On September 28, the Syrian government proposed the 2021 budget, planned at 8.5 trillion Syrian pounds ($2.7 billion). The breakdown of the budget is still being debated in parliament. Due to the sharp depreciation of the Syrian pound and the accelerated slowdown in economic activity over the course of the current year, the 2021 budget is not only a 27 percent decrease compared to last year in inflation-adjusted (real) US dollar terms, but is also the smallest budget since the uprising in 2011. In this study with Will Christou, we provide a breakdown of Syria's 2021 budget, revealing the depth of the country's economic depletion.

Download data

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Middle East Institute (Research Tool), with Samy Akil "Nov 4, 2020"

This study presents an interactive timeline to aid those interested in the background of Syria’s heads of state and how power has changed hands since 1922. We also use the timeline to draw insights into the ongoing 2011 conflict. We open by highlighting the longstanding asymmetries in the distribution of power, and later zoom in on the past half century of al-Assad family rule. We conclude with a look into the future. The study is published in Middle East Institute as well.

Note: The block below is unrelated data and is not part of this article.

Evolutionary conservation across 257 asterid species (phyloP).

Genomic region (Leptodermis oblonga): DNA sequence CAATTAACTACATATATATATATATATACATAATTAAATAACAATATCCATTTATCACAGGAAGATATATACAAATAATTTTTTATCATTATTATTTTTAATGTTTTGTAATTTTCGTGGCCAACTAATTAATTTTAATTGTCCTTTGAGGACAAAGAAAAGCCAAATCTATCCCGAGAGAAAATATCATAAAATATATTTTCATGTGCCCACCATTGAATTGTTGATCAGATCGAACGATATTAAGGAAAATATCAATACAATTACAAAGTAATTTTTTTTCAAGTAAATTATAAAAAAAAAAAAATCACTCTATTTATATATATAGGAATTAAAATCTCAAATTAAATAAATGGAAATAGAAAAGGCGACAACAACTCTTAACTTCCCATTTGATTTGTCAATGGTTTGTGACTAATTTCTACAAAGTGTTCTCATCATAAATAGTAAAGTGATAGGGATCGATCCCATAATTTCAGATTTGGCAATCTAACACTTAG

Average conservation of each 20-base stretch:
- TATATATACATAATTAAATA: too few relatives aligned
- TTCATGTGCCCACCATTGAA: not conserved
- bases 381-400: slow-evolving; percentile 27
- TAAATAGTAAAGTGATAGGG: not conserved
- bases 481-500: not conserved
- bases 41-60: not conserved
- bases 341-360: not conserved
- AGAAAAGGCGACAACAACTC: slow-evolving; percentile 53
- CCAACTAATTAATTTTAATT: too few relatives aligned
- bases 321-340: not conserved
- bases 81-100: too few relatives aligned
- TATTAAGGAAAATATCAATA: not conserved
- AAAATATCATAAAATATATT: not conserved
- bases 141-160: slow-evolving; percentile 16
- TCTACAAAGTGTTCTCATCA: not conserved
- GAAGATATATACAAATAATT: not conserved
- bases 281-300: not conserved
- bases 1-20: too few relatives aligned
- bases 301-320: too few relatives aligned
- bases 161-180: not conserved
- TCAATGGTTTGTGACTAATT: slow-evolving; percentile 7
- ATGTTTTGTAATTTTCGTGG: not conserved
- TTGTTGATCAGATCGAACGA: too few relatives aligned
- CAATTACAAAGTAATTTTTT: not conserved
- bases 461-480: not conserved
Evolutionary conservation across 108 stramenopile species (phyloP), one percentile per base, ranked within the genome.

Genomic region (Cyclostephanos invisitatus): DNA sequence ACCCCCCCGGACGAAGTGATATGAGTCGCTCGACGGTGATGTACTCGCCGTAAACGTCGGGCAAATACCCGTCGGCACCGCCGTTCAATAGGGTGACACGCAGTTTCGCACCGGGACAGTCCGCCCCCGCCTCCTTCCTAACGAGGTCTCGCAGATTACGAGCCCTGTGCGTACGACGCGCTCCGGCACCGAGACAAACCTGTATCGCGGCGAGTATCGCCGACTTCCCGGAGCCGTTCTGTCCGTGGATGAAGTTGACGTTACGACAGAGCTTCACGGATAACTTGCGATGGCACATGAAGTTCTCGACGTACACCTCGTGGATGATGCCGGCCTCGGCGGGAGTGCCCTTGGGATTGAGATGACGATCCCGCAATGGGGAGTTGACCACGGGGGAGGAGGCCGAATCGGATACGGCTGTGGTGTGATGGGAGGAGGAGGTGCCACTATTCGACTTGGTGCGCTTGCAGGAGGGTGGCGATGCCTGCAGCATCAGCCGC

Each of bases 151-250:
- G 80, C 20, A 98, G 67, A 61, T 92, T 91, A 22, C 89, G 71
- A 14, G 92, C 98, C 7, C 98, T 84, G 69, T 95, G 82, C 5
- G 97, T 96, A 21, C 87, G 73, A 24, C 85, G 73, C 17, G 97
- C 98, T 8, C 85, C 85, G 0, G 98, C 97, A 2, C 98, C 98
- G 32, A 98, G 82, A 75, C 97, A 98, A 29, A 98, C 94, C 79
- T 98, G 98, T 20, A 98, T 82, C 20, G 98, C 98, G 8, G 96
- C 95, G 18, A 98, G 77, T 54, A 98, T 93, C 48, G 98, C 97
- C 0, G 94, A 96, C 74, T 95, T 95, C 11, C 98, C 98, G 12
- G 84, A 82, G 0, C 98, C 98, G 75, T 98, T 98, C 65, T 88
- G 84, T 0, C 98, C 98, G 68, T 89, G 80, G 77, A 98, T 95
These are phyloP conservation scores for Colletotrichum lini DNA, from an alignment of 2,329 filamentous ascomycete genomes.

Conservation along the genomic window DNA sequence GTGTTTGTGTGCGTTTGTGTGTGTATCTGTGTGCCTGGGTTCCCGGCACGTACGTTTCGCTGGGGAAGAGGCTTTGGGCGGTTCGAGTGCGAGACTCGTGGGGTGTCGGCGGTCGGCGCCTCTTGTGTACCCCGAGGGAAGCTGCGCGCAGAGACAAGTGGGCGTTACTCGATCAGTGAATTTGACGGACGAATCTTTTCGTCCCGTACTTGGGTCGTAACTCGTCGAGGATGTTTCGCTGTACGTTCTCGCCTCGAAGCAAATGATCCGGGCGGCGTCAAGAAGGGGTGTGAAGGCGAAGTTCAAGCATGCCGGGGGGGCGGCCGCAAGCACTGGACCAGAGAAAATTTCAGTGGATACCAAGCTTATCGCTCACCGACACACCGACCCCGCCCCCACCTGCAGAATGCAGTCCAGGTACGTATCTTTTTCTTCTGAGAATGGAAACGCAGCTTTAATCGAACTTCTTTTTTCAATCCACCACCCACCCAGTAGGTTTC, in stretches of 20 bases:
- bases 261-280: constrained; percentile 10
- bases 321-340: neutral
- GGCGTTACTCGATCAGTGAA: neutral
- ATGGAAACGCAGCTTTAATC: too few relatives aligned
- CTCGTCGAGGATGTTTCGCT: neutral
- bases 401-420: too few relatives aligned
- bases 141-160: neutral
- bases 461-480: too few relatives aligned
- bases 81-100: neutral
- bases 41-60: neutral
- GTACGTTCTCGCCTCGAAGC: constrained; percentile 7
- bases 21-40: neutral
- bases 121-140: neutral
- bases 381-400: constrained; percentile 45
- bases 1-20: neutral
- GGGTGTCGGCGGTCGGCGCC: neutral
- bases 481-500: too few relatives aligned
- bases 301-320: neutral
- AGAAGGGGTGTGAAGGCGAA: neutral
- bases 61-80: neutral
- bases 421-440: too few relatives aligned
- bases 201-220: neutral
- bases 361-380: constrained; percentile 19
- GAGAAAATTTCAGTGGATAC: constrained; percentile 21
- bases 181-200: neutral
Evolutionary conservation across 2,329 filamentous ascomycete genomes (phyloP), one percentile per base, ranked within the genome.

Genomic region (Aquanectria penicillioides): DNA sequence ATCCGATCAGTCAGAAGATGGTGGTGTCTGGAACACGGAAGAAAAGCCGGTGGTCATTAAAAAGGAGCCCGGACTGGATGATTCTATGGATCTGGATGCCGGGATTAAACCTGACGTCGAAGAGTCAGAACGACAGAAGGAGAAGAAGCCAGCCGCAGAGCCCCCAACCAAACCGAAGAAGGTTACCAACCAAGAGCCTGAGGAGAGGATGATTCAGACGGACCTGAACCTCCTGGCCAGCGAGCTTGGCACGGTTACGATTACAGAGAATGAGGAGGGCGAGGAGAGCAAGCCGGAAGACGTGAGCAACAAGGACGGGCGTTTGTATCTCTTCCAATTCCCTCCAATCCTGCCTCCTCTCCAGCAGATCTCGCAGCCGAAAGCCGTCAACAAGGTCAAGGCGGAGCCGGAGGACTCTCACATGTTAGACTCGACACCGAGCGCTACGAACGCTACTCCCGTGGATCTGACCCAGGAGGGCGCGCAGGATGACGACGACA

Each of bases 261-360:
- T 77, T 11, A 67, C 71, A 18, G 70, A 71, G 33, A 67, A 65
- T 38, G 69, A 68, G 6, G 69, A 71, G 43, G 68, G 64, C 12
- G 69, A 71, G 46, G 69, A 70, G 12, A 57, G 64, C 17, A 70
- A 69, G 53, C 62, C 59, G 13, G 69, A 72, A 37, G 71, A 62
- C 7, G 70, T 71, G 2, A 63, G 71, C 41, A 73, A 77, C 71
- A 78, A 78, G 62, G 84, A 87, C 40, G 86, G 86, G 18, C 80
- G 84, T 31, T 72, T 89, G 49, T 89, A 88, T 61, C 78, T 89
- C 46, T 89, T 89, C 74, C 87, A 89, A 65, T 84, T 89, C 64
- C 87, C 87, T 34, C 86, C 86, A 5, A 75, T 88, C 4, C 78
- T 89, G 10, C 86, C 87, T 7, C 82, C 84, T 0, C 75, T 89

Middle East Institute (Op-ed), with William Christou "Oct 15, 2020"

On June 17, 2020, the U.S. State Department’s special envoy to Syria, Joel Rayburn, announced the beginning of the “summer of Caesar,” promising a wave of sanctions designations under the newly activated Caesar Syria Civilian Protection Act. Summer has come and gone, but there’s little to show for it.

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Thoughts "Jul 27, 2020"

Thousands of pictures, leaked by a Syrian defector nicknamed “Caesar,” revealed the extent of torture and extrajudicial killings in the prisons of the Bashar al-Assad regime. In response to those abuses, on June 17, 2020, the United States targeted that regime with sanctions under the Caesar Civilian Protection Act. The US set out a list of political and humanitarian demands to be met for the sanctions to be lifted.